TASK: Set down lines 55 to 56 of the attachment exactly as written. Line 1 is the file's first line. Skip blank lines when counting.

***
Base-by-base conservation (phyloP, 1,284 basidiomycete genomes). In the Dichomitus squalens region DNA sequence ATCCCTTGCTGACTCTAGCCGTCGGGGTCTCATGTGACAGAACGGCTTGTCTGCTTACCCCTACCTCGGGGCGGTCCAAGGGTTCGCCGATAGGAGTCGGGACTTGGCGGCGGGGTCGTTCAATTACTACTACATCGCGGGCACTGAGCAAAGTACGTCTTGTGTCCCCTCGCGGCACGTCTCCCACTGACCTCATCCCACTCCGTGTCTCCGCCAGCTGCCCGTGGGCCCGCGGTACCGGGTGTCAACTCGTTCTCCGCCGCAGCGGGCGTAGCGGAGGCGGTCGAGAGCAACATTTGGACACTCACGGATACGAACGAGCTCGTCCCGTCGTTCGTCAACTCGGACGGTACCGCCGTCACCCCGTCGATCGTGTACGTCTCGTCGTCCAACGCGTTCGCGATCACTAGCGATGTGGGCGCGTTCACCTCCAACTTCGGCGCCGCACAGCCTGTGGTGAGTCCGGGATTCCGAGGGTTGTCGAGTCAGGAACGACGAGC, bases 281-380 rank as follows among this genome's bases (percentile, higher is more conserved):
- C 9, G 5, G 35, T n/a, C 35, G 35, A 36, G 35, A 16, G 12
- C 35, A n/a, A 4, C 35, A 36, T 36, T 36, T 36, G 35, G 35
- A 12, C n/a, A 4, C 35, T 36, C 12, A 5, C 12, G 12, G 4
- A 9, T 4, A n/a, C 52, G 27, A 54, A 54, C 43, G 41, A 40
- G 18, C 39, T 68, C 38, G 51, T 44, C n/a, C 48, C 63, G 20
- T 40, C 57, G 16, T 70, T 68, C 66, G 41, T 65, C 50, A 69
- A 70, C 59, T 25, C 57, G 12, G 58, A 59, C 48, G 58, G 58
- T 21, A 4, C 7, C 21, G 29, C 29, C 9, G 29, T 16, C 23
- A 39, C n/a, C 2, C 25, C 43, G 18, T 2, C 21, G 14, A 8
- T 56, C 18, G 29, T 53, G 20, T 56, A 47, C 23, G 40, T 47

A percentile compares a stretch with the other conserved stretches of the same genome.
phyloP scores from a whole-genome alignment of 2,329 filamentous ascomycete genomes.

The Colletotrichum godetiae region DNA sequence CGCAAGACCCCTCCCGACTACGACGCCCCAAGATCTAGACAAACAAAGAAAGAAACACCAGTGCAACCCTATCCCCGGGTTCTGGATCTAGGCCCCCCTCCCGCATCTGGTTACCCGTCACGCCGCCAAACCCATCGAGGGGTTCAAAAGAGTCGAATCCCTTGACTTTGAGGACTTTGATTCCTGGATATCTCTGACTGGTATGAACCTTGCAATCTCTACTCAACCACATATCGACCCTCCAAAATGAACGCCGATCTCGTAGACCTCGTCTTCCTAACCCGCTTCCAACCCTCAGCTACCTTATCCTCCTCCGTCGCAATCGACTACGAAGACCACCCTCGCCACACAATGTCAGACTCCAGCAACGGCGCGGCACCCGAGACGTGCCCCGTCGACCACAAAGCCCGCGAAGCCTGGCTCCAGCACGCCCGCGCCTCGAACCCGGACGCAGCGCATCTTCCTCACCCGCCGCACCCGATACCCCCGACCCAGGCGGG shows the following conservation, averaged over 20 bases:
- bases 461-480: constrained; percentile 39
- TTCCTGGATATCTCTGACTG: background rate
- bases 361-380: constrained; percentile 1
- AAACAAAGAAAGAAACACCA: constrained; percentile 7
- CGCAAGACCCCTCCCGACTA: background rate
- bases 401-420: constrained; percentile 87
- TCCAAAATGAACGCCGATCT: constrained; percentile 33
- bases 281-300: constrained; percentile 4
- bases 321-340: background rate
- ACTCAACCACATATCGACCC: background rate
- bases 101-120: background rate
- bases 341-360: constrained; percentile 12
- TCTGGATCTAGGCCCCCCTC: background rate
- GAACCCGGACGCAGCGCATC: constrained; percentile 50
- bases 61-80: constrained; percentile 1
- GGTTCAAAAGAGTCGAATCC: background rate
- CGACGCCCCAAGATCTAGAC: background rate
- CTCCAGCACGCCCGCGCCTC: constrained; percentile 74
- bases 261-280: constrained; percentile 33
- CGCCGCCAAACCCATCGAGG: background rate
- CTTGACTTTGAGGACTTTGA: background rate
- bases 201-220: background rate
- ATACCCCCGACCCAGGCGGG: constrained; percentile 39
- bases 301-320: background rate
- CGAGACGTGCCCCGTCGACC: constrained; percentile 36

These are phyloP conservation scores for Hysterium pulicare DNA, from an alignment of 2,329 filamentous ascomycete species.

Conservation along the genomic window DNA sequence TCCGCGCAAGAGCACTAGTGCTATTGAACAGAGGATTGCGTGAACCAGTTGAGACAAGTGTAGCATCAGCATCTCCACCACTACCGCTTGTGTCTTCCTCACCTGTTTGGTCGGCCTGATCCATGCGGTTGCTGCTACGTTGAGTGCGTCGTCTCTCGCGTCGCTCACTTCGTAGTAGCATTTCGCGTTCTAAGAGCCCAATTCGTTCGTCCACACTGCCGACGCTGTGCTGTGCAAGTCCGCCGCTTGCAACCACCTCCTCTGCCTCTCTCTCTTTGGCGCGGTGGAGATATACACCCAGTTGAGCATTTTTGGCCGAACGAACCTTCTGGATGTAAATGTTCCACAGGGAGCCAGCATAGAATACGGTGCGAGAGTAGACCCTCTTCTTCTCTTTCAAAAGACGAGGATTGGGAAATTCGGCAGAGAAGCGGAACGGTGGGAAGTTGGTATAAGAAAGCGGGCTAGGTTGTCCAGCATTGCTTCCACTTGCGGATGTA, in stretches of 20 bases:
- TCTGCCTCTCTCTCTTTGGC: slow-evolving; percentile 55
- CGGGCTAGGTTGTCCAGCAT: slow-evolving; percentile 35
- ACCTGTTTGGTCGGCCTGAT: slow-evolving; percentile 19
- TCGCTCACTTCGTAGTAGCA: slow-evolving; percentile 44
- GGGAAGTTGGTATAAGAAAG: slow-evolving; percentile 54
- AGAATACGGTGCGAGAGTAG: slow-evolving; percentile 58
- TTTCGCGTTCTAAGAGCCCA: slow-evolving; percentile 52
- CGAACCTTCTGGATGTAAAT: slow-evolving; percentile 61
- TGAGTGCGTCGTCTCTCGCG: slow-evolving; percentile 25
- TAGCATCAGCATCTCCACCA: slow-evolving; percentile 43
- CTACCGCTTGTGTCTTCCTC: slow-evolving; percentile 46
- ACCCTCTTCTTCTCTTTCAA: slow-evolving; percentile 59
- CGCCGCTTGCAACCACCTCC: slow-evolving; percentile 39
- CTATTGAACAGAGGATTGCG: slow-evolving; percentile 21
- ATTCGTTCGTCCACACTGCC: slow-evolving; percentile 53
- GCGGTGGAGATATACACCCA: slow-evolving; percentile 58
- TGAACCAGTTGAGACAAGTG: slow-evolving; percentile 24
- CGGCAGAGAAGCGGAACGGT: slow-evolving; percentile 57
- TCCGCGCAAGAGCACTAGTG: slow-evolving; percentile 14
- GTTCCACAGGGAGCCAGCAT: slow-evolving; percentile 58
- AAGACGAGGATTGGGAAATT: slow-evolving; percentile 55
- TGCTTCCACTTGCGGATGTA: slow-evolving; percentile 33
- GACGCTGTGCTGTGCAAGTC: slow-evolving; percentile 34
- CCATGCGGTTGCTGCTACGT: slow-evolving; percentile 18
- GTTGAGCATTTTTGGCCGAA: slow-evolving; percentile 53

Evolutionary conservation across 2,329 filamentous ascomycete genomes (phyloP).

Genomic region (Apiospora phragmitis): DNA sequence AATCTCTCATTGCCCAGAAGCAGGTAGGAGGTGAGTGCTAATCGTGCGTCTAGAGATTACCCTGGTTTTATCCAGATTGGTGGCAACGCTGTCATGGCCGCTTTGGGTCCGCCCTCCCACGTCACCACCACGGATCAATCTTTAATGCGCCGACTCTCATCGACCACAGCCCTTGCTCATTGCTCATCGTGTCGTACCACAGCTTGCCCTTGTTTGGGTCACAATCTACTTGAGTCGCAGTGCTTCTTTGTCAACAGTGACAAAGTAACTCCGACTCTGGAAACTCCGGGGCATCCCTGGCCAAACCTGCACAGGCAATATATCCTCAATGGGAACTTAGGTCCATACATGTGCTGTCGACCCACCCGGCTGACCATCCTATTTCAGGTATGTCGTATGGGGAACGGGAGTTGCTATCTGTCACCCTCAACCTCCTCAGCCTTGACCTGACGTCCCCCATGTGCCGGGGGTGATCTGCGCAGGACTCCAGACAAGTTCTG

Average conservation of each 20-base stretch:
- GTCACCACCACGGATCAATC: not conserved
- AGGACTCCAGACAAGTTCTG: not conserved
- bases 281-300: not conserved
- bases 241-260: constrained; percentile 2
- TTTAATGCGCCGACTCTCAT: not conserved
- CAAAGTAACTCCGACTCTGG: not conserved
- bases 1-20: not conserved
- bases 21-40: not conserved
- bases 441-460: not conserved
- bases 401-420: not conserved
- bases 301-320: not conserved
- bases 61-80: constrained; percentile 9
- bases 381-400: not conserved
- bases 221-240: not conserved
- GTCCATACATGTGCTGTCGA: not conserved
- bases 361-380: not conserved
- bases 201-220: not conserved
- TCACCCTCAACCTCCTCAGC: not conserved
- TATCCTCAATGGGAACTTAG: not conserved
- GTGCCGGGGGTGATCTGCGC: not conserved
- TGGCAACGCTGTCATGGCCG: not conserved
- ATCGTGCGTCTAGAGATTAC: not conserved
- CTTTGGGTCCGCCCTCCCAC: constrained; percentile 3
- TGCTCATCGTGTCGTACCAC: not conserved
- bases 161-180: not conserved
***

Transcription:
- CTATTGAACAGAGGATTGCG: slow-evolving; percentile 21
- ATTCGTTCGTCCACACTGCC: slow-evolving; percentile 53